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Time Management
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Power point slides time management

  1. 1. UNIV 121: Time Management
  2. 2. Module One: Getting Started Time management training most often begins with setting goals. This process results in a plan with a task list or calendar of activities. This entire process is supported by a skill set that should include personal motivation, delegation skills, organization tools, and crisis management. Cherish your dreams, as they are the children of your soul, the blueprints of your ultimate achievements. Napoleon Hill
  3. 3. Workshop Objectives Overcome procrastination Organize your workspace Delegate more efficiently Plan and prioritize
  4. 4. Pre-Assignment Review What are your biggest time wasters? What are you currently doing to manage your time? What could you be doing better? What are you willing to change right now?
  5. 5. Module Two: Setting SMART Goals Goal setting can be used in every area of your life. Setting goals puts you ahead of the pack! Some people blame everything that goes wrong in their life on something or someone else. Successful people dedicate themselves towards taking responsibility for their lives, no matter what the unforeseen or uncontrollable events. The bad news is that time flies. The good news is that you are the pilot. Michael Altshuler
  6. 6. The Three P’s Positive Personal Possible
  7. 7. The SMART Way Specific Measurable Achievable Relevant Timed R M A S T
  8. 8. Prioritizing Your Goals Invest your mental focus on one goal Choose a goal that will have the greatest impact
  9. 9. Visualization Visualization Emotionalizing Vision board List of the benefits
  10. 10. Module Three: Prioritizing Your Time Time management is about more than just managing our time; it is about managing ourselves in relation to time. It means being willing to experiment with different methods and ideas to enable you to find the best way to make maximum use of time. What is important is seldom urgent and what is urgent is seldom important. Dwight D. Eisenhower
  11. 11. The 80/20 Rule 80% Results 20% Actions
  12. 12. The Urgent/Important Matrix Urgent and Important Important, But Not Urgent Urgent, But Not Important Not Urgent and Not Important
  13. 13. Being Assertive Honest explanation Clarify your reasoning Give an alternative Assertive refusal
  14. 14. Module Four: Planning Wisely The hallmark of successful time management is being consistently productive each day. Having a daily plan and committing to it can help you stay focused on the priorities of that particular day. A work well begun is half ended. Plato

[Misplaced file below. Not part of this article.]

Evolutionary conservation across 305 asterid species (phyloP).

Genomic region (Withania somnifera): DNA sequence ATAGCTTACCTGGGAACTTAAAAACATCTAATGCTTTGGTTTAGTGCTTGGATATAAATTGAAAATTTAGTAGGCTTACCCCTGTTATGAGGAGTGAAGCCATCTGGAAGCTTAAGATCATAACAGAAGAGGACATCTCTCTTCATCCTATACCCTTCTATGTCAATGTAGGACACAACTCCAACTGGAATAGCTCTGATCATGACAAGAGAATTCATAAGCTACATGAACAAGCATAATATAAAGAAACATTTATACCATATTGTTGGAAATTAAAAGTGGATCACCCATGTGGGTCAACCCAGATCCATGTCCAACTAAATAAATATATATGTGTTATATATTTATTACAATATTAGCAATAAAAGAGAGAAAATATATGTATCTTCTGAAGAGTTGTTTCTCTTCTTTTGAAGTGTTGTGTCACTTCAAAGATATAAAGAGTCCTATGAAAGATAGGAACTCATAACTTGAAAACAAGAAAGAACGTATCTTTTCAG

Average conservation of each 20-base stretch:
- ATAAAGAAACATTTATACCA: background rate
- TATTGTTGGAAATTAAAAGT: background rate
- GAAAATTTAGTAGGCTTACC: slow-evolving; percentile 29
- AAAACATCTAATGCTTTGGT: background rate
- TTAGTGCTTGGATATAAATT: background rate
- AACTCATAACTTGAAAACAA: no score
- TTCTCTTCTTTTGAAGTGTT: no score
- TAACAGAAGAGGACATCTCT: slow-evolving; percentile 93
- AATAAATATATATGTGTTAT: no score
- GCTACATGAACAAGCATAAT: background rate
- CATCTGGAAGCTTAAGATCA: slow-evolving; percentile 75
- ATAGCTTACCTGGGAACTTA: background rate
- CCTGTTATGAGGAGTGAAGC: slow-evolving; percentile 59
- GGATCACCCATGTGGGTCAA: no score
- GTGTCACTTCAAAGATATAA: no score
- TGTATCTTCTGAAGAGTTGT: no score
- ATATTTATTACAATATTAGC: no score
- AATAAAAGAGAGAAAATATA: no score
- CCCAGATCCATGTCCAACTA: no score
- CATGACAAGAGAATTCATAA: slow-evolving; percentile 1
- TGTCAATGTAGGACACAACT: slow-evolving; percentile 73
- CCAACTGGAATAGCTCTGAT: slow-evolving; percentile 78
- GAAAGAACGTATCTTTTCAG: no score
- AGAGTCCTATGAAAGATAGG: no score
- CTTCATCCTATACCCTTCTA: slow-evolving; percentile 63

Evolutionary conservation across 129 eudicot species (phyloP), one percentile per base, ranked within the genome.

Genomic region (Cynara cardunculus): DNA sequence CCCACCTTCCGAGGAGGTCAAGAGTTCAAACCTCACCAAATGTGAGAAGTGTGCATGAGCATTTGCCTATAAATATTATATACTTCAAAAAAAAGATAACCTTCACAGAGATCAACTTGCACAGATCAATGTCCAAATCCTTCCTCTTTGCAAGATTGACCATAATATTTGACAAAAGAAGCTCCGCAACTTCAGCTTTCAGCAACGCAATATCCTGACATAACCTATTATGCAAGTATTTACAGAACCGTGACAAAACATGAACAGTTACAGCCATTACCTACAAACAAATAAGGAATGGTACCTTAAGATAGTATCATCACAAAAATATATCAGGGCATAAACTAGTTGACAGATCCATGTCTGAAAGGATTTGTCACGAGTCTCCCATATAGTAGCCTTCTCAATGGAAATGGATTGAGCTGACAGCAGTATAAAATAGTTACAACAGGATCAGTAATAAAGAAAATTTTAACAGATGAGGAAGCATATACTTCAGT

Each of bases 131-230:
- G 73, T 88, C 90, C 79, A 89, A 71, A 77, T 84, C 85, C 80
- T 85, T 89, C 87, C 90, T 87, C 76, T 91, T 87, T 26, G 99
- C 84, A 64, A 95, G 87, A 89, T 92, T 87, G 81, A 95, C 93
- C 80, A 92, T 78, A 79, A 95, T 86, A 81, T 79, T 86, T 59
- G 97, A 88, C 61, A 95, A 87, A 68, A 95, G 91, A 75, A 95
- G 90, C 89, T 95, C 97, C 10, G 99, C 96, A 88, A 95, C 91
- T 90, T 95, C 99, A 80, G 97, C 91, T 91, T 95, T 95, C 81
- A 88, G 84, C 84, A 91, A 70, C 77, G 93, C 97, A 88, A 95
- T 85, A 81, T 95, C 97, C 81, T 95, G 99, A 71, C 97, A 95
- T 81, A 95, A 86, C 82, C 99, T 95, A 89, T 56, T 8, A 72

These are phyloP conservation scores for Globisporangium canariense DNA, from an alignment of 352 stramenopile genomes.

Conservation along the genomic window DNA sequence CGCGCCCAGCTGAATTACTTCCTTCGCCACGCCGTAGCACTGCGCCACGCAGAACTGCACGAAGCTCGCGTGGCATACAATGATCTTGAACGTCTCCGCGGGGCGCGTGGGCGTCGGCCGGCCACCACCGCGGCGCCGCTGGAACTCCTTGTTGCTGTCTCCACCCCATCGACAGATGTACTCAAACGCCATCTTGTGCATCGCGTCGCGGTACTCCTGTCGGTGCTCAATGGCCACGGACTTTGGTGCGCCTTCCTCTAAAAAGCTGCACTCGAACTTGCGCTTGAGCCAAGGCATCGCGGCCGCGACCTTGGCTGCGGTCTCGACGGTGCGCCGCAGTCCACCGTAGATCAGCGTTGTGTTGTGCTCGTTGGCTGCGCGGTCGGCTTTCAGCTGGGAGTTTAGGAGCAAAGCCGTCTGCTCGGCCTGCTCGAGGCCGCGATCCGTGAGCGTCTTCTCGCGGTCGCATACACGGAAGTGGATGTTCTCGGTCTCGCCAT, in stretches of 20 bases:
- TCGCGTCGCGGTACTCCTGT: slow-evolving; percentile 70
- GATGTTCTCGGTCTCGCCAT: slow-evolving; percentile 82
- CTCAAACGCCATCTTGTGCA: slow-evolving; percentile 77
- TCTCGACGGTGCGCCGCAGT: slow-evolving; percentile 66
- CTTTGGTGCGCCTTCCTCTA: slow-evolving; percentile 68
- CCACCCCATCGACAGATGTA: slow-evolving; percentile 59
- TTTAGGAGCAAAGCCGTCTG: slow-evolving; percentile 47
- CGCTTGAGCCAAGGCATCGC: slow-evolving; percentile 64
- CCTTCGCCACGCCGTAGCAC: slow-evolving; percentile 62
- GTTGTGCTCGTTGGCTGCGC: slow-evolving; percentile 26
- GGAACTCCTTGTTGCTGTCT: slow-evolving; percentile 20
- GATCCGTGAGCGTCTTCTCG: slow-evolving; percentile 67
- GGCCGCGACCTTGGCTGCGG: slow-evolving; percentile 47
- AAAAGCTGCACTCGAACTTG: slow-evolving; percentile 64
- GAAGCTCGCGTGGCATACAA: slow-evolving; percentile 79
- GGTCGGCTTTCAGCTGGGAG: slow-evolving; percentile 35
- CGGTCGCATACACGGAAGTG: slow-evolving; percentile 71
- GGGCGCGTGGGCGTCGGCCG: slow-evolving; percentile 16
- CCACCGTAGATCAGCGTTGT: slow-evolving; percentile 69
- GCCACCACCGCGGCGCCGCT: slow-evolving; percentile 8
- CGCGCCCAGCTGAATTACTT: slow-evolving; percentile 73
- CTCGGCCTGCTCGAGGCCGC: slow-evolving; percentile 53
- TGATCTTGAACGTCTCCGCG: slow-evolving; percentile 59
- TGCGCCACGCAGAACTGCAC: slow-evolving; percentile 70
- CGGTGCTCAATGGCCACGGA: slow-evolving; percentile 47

15. 15. Creating Your Productivity Journal Carry over unfinished tasks Cross off completed items Prioritize tasks Notebook
  16. 16. Maximizing the Power of Your Personal Productivity Journal Plan the night before Keep your journal with you Sense of satisfaction Remove tasks postponed three times
  17. 17. The Glass Jar: Rocks, Pebbles, Sand, and Water Rocks Pebbles Sand Water
  18. 18. Chunk, Block, and Tackle Chunk Block Tackle
  19. 19. Ready, Fire, Aim! Do not over plan Just take action Adjust your aim
  20. 20. Module Five: Tackling Procrastination Procrastination means delaying a task (or even several tasks) that should be a priority. The ability to overcome procrastination and tackle the important tasks is a hallmark of the most successful people out there. I am a great believer in luck, and I find the harder I work, the more I have of it. Thomas Jefferson
  21. 21. Why We Procrastinate Feel overwhelmed Lack of passion Fear of failure No clear deadline Inadequate resources Where to begin?
  22. 22. Nine Ways to Overcome Procrastination Delete Delegate Do it Ask for advice Chop it up 15 minute rule Clear deadline Reward Remove distractions
  23. 23. Eat That Frog! "If you have to eat two frogs, eat the ugliest one first!"
  24. 24. Module Six: Organizing Your Workspace In order to effectively manage your time and to be productive each day, you must create an appropriate environment. By eliminating clutter, setting up an effective filing system, gathering essential tools, and managing workflow, you will be well on your way to creative an effective workspace. The only thing even in this world is the number of hours in a day. The difference in winning or losing is what you do with those hours. Woody Hayes
  25. 25. Managing Workflow Select one task to do at a time. Time yourself Ignore everything else TAKE breaks but avoid interruptions Give yourself a reward
  26. 26. Module 7: Delegating Made Easy If you work on your own, there’s only so much you can get done, no matter how hard you work. One of the most common ways of overcoming this limitation is to learn how to delegate your work to other people. At first sight, delegation can feel like more hassle than it’s worth. By delegating effectively, you can hugely expand the amount of work that you can deliver. The best executive is the one who has sense enough to pick good men to do what he wants done, and self- restraint enough to keep from meddling with them while they do it. Theodore Roosevelt
  27. 27. Module 8: Setting a Ritual Rituals and routines can actually help increase the spontaneity and fun in your life. Because routine tasks are already planned for, you have more energy to spend on the tasks that will bring you closer to your goals and bring more joy to your life. Discipline is the bridge between goals and accomplish- ment. Jim Rohn